- Future PLM is a management matter – The digital transformation of a company is a matter for management. PLM as the enabling technology for digitalization must therefore be firmly rooted in the board or management philosophy.
Processes and methods
- An interdisciplinary mindset is essential – Current PLM and ERP processes are largely shaped by mechanical engineering requirements and offer only inadequate support for electrical/electronic development, software development and service planning – areas whose own processes cannot always readily be transferred to the mechanical engineering field. What is needed are, on the one hand, suitably adapted PLM concepts and, on the other, agreements, methods and system functions for cross-domain collaboration.
- Future PLM needs to adopt new structures – Smart, networked products and new, service-oriented business models are calling the central role of the traditional bill of materials (BOM) in the structuring of product data into question. PLM must support new structures for a range of different tasks, e.g. for requirements management within a model-based systems engineering (MBSE) framework, for cost optimization or for project management. The methods used in MBSE form the basis for the integration of mechatronic and cybertronic systems.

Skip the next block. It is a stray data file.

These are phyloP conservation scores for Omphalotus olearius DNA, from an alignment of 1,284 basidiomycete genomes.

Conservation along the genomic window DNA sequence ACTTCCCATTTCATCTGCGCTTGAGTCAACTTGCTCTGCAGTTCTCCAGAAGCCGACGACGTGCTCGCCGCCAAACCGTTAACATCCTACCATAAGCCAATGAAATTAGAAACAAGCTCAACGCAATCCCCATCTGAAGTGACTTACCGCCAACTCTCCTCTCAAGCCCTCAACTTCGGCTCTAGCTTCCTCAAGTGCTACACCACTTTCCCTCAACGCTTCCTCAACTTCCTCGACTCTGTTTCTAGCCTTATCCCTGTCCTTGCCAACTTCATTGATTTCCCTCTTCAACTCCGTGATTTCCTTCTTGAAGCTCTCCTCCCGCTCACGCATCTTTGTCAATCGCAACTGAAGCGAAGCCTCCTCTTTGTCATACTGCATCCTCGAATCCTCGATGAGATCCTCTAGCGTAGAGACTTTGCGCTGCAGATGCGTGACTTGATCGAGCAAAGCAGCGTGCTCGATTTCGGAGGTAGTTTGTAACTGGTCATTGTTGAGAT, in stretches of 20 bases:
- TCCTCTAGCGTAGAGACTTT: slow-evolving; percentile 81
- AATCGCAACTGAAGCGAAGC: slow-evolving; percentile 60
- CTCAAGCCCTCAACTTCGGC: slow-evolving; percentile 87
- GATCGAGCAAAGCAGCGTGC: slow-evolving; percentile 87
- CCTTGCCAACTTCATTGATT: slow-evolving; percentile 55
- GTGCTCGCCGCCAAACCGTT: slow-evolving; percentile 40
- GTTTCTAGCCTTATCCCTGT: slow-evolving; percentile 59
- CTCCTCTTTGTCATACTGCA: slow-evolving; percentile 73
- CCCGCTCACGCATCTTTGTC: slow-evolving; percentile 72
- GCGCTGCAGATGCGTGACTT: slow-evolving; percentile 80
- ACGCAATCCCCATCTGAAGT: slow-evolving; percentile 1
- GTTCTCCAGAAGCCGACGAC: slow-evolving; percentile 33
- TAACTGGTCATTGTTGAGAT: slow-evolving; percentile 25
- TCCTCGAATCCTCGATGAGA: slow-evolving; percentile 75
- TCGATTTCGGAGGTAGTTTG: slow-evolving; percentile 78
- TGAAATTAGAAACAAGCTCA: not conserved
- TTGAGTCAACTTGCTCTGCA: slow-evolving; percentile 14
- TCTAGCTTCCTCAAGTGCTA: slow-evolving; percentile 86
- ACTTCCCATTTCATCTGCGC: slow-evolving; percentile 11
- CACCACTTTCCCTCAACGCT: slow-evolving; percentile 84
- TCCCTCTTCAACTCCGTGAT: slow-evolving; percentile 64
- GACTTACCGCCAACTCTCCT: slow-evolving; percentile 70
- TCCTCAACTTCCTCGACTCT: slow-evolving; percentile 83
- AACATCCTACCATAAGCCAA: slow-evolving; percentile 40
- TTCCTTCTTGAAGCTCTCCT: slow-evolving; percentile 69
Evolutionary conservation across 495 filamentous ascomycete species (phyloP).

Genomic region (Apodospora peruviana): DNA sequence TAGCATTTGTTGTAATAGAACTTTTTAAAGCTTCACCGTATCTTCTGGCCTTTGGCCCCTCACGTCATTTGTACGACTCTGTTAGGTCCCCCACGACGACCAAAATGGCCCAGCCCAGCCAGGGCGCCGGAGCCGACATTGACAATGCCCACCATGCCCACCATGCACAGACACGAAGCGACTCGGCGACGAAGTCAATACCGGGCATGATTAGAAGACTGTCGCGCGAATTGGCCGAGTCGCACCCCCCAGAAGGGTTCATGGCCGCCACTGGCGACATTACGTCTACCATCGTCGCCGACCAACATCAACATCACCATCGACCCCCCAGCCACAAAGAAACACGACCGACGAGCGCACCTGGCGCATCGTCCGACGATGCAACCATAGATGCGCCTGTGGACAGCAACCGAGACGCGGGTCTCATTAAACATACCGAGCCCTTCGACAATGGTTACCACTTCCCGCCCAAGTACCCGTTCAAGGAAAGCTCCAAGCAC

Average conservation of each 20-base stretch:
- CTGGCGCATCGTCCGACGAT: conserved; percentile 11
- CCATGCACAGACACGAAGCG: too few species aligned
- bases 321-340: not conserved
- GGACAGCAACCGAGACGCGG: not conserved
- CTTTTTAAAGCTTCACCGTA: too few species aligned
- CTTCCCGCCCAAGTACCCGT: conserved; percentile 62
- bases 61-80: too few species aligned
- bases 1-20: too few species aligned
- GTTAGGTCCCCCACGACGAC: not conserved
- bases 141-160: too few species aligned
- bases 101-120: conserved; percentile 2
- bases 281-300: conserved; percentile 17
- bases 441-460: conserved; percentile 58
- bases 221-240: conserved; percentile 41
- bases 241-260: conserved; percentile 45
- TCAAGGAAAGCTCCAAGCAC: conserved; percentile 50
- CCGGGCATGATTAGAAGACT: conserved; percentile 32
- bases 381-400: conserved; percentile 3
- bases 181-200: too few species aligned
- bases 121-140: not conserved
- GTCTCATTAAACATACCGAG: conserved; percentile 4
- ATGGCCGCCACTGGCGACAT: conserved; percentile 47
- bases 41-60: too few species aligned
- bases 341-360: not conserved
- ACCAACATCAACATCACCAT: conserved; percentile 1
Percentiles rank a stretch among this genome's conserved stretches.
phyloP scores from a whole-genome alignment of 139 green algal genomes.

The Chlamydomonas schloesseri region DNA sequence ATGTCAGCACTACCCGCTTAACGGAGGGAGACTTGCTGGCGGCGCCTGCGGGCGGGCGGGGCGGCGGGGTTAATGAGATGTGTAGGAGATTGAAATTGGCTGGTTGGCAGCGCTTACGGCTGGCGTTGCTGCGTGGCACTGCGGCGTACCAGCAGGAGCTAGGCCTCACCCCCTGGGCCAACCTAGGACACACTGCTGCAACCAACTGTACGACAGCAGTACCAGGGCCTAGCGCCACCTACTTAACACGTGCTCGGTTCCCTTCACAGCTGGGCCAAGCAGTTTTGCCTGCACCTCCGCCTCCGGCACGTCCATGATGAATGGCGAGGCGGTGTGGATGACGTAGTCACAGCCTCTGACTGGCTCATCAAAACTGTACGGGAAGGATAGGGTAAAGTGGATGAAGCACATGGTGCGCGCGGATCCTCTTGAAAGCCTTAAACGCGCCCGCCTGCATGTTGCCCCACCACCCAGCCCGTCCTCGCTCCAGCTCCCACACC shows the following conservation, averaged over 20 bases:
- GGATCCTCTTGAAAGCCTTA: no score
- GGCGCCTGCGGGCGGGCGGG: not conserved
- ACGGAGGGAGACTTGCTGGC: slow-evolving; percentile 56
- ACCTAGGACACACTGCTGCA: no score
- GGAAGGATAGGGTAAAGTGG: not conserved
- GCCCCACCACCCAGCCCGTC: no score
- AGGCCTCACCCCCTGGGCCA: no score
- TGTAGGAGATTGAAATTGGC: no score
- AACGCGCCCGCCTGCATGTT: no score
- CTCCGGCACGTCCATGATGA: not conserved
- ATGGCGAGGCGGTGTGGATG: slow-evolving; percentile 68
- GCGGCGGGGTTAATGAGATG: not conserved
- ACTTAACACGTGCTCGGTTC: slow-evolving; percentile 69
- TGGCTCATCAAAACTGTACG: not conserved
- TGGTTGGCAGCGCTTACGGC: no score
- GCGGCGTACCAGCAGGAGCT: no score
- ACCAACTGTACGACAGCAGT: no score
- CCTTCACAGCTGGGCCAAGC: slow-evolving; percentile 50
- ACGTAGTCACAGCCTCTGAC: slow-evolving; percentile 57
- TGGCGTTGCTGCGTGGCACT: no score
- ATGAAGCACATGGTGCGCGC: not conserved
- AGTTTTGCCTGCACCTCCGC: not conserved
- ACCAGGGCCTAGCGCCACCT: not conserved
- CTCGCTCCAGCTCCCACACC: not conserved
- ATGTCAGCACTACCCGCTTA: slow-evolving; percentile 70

- PLM architectures do not stop at company boundaries – Support for collaborations with joint ventures, development partners, suppliers of systems, software and services, etc. is a key demand placed on future PLM architectures. At the same time, these architectures must ensure that the intellectual property of OEMs and partners is protected.
- Monolithic systems have had their day – Monolithic solutions are no longer adequate in the face of the increased complexity of products and processes. Moreover, no single system is able to cope with all the processes and stakeholders involved in the product lifecycle. We need federated semantic networks that link the digital models that are distributed across the various subsystems. (e.g. the data from the design phase, from series development and from in-the-field product use).
- Future PLM must be able to change – Future PLM architectures will have to be based on consistent but extensible master and structure data, while providing functional modules that can be adapted autonomously and flexibly to changing processes and organizational structures. They must support dynamic adaptation because the data models will change regularly and, as the processes in the organization change, so too will the owners of the individual data objects